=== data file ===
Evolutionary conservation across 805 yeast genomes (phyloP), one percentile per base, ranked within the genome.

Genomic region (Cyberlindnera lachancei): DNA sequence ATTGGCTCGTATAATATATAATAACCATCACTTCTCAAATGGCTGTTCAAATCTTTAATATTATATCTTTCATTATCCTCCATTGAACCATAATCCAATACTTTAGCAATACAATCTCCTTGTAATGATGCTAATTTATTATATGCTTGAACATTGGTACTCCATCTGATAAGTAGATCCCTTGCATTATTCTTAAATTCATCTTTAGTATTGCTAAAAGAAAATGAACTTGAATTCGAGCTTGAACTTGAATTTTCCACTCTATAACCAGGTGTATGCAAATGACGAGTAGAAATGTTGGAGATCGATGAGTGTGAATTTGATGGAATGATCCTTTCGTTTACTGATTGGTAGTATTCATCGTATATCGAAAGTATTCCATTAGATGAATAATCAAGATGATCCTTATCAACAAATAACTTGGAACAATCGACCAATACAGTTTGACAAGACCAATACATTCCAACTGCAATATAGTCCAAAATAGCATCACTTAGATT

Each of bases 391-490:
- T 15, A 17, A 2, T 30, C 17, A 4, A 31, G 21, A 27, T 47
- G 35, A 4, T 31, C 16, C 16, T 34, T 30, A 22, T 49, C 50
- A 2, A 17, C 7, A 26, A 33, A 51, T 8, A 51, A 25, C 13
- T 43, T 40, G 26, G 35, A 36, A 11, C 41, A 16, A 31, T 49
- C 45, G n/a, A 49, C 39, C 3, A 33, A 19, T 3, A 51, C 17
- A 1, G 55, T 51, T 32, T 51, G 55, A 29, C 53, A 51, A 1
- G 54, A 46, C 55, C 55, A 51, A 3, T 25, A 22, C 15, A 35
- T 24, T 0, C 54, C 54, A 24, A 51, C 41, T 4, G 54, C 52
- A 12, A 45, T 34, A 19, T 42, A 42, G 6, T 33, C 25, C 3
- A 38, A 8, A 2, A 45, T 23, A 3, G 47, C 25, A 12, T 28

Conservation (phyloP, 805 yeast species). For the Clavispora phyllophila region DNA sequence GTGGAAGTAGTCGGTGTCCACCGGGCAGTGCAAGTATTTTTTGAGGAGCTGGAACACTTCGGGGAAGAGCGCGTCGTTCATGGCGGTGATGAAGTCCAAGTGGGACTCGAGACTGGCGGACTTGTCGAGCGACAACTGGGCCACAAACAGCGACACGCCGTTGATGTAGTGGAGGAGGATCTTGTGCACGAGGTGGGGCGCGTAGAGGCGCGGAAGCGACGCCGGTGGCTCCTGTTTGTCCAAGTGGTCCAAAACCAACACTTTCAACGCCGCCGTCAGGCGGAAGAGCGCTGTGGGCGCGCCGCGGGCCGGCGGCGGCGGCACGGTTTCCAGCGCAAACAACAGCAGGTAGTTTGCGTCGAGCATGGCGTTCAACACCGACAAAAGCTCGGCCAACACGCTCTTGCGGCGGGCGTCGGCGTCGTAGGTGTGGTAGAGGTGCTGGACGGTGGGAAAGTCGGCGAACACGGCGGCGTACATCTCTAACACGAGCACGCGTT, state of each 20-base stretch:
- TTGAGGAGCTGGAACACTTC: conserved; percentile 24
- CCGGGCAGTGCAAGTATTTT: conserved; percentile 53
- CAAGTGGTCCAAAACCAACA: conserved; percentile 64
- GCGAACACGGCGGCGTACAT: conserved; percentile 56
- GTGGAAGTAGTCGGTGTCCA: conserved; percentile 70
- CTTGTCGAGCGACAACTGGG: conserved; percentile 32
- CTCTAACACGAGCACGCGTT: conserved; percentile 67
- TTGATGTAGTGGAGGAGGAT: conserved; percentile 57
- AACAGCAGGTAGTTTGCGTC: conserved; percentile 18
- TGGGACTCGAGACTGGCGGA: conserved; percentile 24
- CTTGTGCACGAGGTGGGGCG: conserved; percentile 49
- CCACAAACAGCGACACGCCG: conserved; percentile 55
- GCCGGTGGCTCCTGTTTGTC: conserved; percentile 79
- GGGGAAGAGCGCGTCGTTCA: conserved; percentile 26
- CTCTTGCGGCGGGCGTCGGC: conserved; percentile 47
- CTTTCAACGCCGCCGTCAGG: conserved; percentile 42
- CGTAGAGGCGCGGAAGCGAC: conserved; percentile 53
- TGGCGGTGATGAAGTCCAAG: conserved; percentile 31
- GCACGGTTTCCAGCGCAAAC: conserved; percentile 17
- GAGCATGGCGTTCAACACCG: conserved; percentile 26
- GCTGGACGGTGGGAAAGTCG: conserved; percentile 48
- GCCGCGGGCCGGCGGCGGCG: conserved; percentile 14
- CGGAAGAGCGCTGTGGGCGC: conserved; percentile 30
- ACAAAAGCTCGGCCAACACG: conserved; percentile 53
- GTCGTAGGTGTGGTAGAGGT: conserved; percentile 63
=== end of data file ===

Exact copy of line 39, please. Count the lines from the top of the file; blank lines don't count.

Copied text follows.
- GTCGTAGGTGTGGTAGAGGT: conserved; percentile 63